Art is not immune to change. Artists, and the tools that they use, reap the benefits of advances made in technology. Creators, if they allow themselves, can experiment, push mediums or even break new ground with greater ease if they choose to embrace change. Doors and eyes can be opened for the first time, or just opened wider. Photography is a shining example of this. To think how far photography has come in the past two decades is absolutely mind-blowing. Technological growth has affected everything we know, and to degrees that we often shrug off advancements as common, or expected. As photographers in the now, we take change in stride. We embrace the legacy of the greats whose work has inspired us and compelled us to create, but we use the evolving technology to get us to our creative endpoint. Street Photography is not approaching a new age, it’s in the heart of it. The genre is being directly affected by the science we often take for granted. It’s changing the game. Some say for the worse, but I believe for the better. Allow me to present some reasons why we are in a New Age of street photography.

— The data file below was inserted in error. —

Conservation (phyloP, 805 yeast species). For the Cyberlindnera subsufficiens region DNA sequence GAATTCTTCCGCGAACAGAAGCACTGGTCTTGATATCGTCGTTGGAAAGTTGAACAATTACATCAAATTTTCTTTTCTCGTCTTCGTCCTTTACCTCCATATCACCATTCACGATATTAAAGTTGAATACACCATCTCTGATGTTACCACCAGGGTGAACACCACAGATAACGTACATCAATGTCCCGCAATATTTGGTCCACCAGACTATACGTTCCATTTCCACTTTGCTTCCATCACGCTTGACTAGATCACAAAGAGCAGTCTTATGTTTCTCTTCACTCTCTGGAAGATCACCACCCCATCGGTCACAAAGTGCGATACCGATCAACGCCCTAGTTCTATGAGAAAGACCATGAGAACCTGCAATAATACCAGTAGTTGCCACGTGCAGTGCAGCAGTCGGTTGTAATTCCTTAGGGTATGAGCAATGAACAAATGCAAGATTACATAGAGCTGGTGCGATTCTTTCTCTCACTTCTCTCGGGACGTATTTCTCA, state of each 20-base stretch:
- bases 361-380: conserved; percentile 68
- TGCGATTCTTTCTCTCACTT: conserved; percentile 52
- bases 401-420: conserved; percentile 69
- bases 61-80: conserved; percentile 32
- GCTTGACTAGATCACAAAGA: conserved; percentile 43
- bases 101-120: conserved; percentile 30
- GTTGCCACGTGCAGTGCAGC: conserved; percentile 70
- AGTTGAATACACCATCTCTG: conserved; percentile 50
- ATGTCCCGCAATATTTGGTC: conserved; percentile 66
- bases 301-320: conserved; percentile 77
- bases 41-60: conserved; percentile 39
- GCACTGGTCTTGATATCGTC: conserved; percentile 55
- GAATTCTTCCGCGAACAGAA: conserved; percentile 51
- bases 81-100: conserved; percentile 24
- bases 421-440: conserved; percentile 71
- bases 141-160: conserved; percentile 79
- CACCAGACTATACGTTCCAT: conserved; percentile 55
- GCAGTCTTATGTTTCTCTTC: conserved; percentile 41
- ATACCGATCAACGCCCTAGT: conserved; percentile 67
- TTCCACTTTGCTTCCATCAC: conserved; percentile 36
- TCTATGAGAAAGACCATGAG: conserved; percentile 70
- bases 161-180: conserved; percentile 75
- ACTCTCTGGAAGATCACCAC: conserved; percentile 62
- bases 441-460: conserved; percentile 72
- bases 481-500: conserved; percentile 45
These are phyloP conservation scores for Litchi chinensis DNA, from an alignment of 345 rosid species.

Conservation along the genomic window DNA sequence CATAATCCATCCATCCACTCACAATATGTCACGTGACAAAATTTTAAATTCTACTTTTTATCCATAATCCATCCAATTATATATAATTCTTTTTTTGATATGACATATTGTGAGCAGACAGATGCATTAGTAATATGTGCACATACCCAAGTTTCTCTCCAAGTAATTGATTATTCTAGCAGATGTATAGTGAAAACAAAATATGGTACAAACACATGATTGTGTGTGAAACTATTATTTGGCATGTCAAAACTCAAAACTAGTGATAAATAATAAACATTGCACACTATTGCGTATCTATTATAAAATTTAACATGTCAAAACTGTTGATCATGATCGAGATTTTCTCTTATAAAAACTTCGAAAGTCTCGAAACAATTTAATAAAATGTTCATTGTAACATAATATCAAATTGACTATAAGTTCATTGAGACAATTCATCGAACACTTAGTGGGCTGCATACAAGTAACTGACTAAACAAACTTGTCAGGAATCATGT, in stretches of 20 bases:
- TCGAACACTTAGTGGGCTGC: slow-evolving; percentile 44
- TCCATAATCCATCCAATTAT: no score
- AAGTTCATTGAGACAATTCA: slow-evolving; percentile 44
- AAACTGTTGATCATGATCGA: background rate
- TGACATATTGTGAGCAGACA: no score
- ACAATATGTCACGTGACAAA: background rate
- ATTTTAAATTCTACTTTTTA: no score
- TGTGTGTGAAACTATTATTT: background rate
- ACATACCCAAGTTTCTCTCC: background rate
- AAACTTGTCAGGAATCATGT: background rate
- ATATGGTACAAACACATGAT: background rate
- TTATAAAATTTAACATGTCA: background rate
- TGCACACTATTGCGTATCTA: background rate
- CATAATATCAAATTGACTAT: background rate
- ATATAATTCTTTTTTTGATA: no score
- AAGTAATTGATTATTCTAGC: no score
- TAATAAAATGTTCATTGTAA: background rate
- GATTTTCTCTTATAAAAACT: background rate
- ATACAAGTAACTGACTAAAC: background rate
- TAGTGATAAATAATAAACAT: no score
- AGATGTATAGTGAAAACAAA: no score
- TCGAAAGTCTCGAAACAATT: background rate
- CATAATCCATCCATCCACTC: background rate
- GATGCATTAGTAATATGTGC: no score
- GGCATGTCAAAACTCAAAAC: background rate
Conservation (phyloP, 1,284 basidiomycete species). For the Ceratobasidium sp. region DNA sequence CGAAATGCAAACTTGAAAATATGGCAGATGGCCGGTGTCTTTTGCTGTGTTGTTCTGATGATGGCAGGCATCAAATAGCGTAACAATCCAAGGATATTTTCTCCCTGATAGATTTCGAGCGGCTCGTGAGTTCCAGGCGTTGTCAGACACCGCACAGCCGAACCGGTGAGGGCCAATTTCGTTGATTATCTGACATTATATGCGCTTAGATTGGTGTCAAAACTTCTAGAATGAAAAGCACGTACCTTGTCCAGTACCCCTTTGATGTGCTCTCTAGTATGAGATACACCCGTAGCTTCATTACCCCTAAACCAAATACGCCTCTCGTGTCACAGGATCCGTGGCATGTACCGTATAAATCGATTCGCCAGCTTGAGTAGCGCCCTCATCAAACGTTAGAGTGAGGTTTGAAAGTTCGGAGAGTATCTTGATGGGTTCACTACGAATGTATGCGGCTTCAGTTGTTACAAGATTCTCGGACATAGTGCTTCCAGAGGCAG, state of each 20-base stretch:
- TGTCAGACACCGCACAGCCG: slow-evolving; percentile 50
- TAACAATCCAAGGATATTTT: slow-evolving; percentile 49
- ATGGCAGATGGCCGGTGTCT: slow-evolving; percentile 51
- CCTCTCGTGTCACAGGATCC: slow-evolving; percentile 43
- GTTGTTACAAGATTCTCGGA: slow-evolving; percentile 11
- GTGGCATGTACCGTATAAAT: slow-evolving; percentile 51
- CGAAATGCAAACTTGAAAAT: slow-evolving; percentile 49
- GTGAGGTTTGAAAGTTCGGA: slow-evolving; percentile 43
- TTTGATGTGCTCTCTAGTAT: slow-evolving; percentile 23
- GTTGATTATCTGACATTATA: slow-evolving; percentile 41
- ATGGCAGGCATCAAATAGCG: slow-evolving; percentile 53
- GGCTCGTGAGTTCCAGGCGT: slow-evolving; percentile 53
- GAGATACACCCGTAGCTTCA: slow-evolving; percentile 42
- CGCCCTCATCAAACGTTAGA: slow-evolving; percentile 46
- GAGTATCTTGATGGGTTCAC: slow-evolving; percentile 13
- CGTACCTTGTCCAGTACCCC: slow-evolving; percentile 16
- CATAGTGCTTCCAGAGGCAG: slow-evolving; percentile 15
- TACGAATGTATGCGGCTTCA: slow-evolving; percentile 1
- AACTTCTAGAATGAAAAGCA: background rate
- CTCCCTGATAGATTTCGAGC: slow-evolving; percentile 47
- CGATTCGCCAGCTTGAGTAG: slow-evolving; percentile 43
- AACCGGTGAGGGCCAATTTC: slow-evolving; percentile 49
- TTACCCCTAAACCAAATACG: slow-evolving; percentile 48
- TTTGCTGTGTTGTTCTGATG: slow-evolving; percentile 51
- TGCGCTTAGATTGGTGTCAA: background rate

The impact of digital photography on street photography is both phenomenal and undeniable. It is simply huge. To simplify it, digital photography has given ease of access to the genre. To simplify it even more, shooting digital is less “labor-intensive” than shooting film.
Digital has opened the door for aspiring photographers. There is no need to have film developed by yourself or another. The images are on spacious storage media that doesn’t require any hands-on work from the shooter or the developer. This fact alone has made photography more accessible to one who may have been intimidated by the idea of shooting film, and the work involved. I include myself as one.